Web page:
The Herald (Harare)

27 November 2012

Zimbabwe: Jordan Chataika's Sister Raring to Go Again

Mr Jordan Chataika, who has been described as a "gospel music trailblazer", started singing in 1959 and became popular in the 1960's and 1970's. He is viewed by most people as the pioneer of local gospel music.

As a matter of fact, some argue that he was the first gospel artiste of African origin in Zimbabwe.

Jordan who passed away in 1990 was born in Bulawayo in 1939. His father worked for the Cold Storage Commission but left work in 1940 when Jordan was only one year old. Life became a struggle thereafter but Jordan survived. He was diagnosed with cancer at an early age so his movement was limited to the village. He did not spend much time in school either. He started working as a musician, on his home made guitar, after trying his hand at several other occupations.

He started off by leading his whole family including his mother during the evening in singing hymns from the Methodist hymn book. His favourite tunes from the Methodist hymn book included "Jerusalem Musha Wakanaka" and "Garai Neni Usiku Hwasvika". It is said that Jordan took to singing from his mother who was a great singer. She also sang in the church choir.

The older generation will recall early gospel hits such as "Vana veIsrael" and "Muponesi Wangu", but the hit that really made Jordan a household name was "Ndopatigere Pano".

The song "Ndopatigere Pano" was released when the war of liberation was drawing to an end. It was around 1979 in the dying minutes of a brutal war that had left the country scarred and its people traumatised. The song was about homelessness and desperation. The song was released at a time when half of the black population was in protected villages and others in squatter camps such as Chirambahuyo in Zengeza 4 and Epworth. Before that, he had released "Mudzimu Mukuru" and "Vakomana veWenera" in 1977.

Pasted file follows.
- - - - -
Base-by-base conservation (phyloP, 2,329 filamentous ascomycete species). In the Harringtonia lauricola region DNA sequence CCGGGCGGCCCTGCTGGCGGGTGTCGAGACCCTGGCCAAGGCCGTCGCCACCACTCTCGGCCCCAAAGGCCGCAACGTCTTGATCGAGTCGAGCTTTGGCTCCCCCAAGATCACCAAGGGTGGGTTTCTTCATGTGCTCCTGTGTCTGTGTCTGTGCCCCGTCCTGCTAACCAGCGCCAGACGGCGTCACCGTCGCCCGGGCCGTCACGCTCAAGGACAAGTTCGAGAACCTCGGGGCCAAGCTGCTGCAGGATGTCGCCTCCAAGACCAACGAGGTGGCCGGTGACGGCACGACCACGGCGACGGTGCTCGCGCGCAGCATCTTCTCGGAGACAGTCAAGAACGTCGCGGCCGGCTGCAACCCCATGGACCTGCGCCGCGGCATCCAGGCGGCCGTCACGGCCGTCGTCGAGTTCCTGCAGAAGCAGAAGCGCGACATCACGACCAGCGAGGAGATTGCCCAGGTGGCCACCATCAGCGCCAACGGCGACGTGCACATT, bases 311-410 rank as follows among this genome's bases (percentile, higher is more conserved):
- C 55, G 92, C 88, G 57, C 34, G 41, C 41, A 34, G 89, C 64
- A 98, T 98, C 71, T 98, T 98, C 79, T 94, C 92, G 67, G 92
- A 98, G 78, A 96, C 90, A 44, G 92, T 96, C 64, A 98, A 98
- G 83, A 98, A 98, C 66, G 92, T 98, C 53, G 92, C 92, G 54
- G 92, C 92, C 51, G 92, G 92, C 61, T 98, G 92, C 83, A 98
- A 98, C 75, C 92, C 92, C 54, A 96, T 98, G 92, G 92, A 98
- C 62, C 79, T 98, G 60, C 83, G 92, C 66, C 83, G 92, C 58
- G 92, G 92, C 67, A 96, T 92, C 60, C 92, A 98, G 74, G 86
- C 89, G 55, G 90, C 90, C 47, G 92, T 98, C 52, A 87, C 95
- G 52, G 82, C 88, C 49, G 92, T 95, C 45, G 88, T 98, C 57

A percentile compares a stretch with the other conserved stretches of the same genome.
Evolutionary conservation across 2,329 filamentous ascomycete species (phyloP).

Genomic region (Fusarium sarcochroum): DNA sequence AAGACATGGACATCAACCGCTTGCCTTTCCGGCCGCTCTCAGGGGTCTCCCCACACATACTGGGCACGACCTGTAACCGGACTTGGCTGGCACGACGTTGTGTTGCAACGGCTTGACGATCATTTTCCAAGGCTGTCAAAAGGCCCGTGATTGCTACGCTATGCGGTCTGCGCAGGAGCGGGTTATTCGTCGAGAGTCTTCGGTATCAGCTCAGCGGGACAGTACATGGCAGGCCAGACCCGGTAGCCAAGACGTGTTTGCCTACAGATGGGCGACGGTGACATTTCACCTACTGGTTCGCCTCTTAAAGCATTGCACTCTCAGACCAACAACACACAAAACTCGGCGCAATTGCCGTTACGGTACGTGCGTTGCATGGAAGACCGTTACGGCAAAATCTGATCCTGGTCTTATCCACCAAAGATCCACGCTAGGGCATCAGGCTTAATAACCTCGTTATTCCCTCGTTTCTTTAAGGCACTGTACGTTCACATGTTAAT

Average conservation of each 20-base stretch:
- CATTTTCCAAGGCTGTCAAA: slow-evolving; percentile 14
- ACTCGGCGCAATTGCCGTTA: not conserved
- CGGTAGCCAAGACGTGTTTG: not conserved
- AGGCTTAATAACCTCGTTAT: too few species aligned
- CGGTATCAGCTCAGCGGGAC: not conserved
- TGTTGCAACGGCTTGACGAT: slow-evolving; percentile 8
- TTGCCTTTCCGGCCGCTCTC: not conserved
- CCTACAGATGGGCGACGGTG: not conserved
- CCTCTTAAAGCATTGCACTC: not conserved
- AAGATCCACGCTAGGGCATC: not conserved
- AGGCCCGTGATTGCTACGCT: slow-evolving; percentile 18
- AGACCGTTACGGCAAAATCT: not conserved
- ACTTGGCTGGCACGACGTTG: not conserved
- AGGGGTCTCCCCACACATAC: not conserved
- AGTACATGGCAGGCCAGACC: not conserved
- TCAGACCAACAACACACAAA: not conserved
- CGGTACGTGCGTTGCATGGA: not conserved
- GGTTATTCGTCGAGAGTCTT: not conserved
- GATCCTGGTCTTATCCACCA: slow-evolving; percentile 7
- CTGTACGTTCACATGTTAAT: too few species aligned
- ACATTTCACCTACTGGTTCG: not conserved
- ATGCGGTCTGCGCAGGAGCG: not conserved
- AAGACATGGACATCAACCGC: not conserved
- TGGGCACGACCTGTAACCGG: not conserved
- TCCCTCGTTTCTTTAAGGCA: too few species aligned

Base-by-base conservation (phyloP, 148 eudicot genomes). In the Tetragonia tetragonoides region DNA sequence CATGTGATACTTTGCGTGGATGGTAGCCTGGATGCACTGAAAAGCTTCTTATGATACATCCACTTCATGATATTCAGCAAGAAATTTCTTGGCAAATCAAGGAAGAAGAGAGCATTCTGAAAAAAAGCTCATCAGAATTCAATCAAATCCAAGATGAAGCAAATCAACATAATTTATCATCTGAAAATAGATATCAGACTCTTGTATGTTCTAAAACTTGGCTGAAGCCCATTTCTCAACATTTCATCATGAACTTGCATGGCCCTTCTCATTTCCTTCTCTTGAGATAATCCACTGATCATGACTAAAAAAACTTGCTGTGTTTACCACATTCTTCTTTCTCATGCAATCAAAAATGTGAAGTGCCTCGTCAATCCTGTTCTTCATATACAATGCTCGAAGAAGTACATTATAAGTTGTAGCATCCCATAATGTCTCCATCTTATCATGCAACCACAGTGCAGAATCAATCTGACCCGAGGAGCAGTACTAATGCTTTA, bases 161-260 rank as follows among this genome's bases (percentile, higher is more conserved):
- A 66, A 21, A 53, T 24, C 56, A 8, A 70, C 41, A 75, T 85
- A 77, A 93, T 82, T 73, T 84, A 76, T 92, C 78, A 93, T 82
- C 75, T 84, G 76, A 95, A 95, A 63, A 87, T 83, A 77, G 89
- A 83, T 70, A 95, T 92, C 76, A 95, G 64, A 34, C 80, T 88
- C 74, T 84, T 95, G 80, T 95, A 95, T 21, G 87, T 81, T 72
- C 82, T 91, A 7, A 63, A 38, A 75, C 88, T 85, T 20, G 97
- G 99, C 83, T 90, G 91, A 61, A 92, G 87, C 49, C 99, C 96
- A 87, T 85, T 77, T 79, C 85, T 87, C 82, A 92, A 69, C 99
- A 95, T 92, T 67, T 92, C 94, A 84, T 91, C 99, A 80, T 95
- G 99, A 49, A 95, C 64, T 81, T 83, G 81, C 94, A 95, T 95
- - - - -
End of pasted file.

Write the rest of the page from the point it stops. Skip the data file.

In 1960, at the age of 21, he moved to the then Salisbury's Kamfinsa area as a petrol attendant and befriended a white man whom he taught how to play the guitar. In return, the man's mother bought Jordan a guitar as a token of gratitude. According to Mbuya Chataika, his guitar playing skills were perfected during that time. She also believed that it was at the same period when Jordan met Safirio Madzikatire with whom he recorded three songs. In 1961, he recorded his first seven single Vana Va-Israel, with Safirio's help. Safirio's influences were apparent in the earlier versions of songs done by Jordan that were full of humour. One of the songs was called "Mufana Ndiri Dhiraivha" which was about a young man who carried car keys but could not drive.

Then years of searching for the right formulae came when he worked with the Great Sounds Band of "Anopenga Anewaya" fame. At that time, he changed jobs too from being a petrol attendant to working for Nield Lukan, a carpet merchant company, and then to window dressing for several fashion houses. Jordan's final break came when the late poet-cum-radio presenter for the then Rhodesia Broadcasting Corporation, Wilson Chivaura noticed his talent. Chivaura used to recite poetry on radio and he asked Jordan to provide music to his recitals on air. With this confidence, he needed assistance and thought of his sister Edna who had been married then. Edna was asked to listen to some music from South Africa and told to imitate the backing vocals of the women on the record. According to Edna, she managed to satisfy him and together they released the single "Ndipo Patigere Pano".

Jordan also released two more singles - "Amai VaChipo" and "Muchechetere" around the same period. He later decided to rope in his two sisters, Molly and Edna to give his music more strength. Together, they formed the Highway Stars in the 1970s with Molly and Edna on the vocals and one, Emmanuel Kutama, on guitar and backing vocals.

At this stage in his life he had decided to become a purely gospel musician. More songs came. There was "Tichanoimba Hosanna", "Seri Kweguva" and "'Hatina Musha Panyika".